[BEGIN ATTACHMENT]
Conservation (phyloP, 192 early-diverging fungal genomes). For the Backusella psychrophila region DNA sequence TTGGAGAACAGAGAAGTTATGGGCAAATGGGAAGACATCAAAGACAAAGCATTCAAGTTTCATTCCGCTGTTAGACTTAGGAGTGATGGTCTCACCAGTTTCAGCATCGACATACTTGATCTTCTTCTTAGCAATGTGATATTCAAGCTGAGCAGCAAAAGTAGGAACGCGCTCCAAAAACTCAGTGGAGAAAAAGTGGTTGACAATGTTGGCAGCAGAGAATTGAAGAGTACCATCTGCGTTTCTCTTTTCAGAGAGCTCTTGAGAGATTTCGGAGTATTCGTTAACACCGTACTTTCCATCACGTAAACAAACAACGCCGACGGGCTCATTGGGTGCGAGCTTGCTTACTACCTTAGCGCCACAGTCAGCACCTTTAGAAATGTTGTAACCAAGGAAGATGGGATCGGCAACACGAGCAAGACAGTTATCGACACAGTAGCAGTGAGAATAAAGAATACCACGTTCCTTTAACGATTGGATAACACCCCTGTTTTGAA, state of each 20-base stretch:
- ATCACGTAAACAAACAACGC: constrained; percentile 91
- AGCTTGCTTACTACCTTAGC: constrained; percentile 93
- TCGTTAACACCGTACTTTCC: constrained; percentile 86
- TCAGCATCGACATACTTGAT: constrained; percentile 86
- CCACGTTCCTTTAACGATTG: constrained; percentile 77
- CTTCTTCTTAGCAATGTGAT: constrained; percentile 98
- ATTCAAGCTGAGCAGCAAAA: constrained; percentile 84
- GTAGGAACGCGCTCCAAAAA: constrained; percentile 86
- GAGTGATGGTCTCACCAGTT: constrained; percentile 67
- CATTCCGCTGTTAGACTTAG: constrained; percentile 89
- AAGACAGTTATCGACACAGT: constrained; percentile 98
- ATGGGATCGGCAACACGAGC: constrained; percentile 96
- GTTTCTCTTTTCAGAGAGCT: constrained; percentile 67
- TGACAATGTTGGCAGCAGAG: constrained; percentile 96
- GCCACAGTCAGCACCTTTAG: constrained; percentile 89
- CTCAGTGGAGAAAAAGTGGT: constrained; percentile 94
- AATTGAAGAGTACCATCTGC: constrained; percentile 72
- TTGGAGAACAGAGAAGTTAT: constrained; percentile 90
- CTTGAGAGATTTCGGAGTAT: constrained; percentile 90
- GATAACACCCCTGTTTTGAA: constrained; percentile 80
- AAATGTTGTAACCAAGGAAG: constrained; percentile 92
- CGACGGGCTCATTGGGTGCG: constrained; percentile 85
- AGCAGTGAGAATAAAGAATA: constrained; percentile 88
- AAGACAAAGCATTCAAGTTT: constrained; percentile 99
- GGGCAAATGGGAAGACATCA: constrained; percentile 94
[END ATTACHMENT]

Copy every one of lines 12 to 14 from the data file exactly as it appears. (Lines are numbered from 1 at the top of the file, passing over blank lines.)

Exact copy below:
- AAGACAGTTATCGACACAGT: constrained; percentile 98
- ATGGGATCGGCAACACGAGC: constrained; percentile 96
- GTTTCTCTTTTCAGAGAGCT: constrained; percentile 67